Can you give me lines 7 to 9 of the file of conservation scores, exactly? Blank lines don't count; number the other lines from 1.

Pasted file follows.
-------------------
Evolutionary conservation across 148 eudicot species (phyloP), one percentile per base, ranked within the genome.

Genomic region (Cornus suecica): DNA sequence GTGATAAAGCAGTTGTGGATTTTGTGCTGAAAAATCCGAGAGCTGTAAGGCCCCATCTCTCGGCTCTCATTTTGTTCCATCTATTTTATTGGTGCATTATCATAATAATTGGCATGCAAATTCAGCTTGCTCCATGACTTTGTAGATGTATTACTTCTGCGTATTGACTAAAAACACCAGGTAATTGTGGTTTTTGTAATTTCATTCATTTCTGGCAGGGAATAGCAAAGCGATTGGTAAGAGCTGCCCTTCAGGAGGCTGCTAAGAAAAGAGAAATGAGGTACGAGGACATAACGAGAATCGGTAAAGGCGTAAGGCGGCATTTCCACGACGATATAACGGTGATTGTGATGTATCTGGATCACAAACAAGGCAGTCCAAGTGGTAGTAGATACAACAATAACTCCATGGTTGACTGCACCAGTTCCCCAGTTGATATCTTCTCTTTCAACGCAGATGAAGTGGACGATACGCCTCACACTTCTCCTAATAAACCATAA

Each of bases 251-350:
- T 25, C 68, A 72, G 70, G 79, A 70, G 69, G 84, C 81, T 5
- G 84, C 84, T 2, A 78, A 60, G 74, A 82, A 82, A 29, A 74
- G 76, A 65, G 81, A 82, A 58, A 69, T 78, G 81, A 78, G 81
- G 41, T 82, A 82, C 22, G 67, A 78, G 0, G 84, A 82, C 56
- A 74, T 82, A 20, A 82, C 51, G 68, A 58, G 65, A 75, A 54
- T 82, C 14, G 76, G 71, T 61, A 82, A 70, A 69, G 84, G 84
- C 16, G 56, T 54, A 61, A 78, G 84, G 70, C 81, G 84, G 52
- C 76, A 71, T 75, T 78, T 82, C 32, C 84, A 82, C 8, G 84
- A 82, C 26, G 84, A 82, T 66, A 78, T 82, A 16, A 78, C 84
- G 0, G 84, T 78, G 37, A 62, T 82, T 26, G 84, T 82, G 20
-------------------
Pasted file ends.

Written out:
- G 41, T 82, A 82, C 22, G 67, A 78, G 0, G 84, A 82, C 56
- A 74, T 82, A 20, A 82, C 51, G 68, A 58, G 65, A 75, A 54
- T 82, C 14, G 76, G 71, T 61, A 82, A 70, A 69, G 84, G 84